Medical marijuana cultivation has been legal in Colombia since late 2016. Initially, though, Colombian companies could export only active pharmaceutical ingredients (APIs), leaving them out of the most lucrative aspects of the business. That changed last July when Colombian President Ivan Duque eased regulations to export dry marijuana flowers, accounting for more than 50% of the demand in international markets. Colombian cannabis companies have renewed confidence they can compete in European and North American pharmaceutical markets. The country’s economic strategy appears to convert its ecosystem for illegal drugs into a legal cannabis powerhouse.
Columbia enjoys near-perfect conditions for marijuana cultivation: 12 hours of sunlight and 12 hours of darkness nearly every day of the year, with mild seasonal change. But that’s not the end of the list of Colombia’s advantages when it comes to cultivating weed.
Clever Leaves, a former cattle ranch in Boyacá, a few hours north of Bogota, sits 9,377 feet above sea level. The high altitude makes it difficult for bacteria and disease to take hold, resulting in fewer pesticides – making it easier to grow organically on the land that has since been converted into a 130,000 plant legal growing operation.
“If you think about it, greenhouses in other countries are trying to emulate the natural conditions we get here for free,” said Clever Leaves’ president, Andres Fajardo. “Your factor costs in terms of labor are significantly cheaper.”
Colombian medical marijuana is driving investment in the country. The government reported over $250 million in foreign funding, overwhelmingly from international cannabis companies. Canadian companies, in particular, are partnering with Colombian cannabis producers. Like Colombia, the Great White North is truly becoming somewhat of a cannabis powerhouse nation itself. Now it seems the two countries are making moves towards working together in the international market.
Toronto-based Flora Growth has purchased 100 hectares of land (approximately 247 acres) in central Colombia. Production costs are estimated to be around $.06 per gram of dry cannabis flower – a fraction of U.S. prices which range from .50 cents to $2.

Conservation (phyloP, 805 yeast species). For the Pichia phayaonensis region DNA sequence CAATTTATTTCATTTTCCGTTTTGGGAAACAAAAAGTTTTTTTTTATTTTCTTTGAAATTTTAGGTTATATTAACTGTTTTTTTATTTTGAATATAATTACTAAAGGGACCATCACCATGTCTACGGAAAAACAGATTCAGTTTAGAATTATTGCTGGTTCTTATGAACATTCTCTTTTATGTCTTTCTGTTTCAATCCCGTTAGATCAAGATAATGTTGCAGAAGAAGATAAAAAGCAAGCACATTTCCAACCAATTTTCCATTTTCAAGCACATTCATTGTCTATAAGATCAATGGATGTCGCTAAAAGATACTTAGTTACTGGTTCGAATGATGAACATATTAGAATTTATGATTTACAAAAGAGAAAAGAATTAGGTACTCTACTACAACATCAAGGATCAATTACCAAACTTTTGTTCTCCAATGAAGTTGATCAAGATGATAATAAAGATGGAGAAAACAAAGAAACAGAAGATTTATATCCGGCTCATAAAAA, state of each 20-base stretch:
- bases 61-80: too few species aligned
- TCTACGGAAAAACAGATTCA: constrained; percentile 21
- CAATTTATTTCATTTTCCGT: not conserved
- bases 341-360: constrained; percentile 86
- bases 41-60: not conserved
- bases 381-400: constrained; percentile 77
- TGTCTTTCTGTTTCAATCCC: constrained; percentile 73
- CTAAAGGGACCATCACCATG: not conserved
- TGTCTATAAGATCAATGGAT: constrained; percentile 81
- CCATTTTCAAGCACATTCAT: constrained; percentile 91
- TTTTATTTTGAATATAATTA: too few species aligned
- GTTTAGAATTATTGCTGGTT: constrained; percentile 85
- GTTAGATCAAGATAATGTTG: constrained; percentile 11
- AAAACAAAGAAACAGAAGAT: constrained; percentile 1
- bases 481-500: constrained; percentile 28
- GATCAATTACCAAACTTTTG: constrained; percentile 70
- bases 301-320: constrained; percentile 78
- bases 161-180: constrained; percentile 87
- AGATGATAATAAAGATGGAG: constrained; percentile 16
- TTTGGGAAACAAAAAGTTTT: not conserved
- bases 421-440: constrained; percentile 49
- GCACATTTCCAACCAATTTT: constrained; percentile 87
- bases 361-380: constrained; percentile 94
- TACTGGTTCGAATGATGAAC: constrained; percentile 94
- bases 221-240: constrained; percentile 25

“Licenses here are also much cheaper than abroad,” said Juliana Salazar, a private consultant in the Bogota cannabis industry. “And an initial investment of roughly $100,000 to start producing here…a smaller investment than if you look at Germany, Spain or the United States.”
There was an investment boom right after cultivation in Colombia was legalized in 2017. The market stagnated for the next few years but since then, the Colombian justice ministry has issued almost 2,000 licenses for the cultivation, seeding, and trade of marijuana products. Fajardo is optimistic that the future will be about steady growth rather than a boom/bust industry.
“A lot of people had some land from their aunt and thought they were going to use it and produce CBD products and going to get rich,” Flora’s CEO, Luis Merchán said. They continued, “But I think that’s over now, and the companies that are here are focusing on the quality of the product.”
Challenges and restrictions remain, however. Recreational use is still banned. Thousands of small-scale farmers are still illegally growing for drug cartels and narco-traffickers. Early backers remain hopeful that there is an opportunity for further change.
“I think the world has come a long way in terms of understanding what should be legal and what shouldn’t be legal,” said the Flora CEO. “The cannabis plant has a tremendous amount of benefits.”
Not long ago, pursuing a (legal) agricultural career might’ve meant growing coffee or other traditional farming staples for export. Colombia has now taken steps to expand not only its agriculture but its economy, too.
Merchán sees the U.S. opioid crisis as a viable “in” to sell Colombian medical products. “Cannabis is poised to alleviate some of the pressure coming from patients that are being treated by opioids in a much more natural and safe way,” he said. “The opportunity is there not only to rectify some of the wrongs, but to add employment, blue-collar jobs in the farms of Colombia, and that is very rewarding.”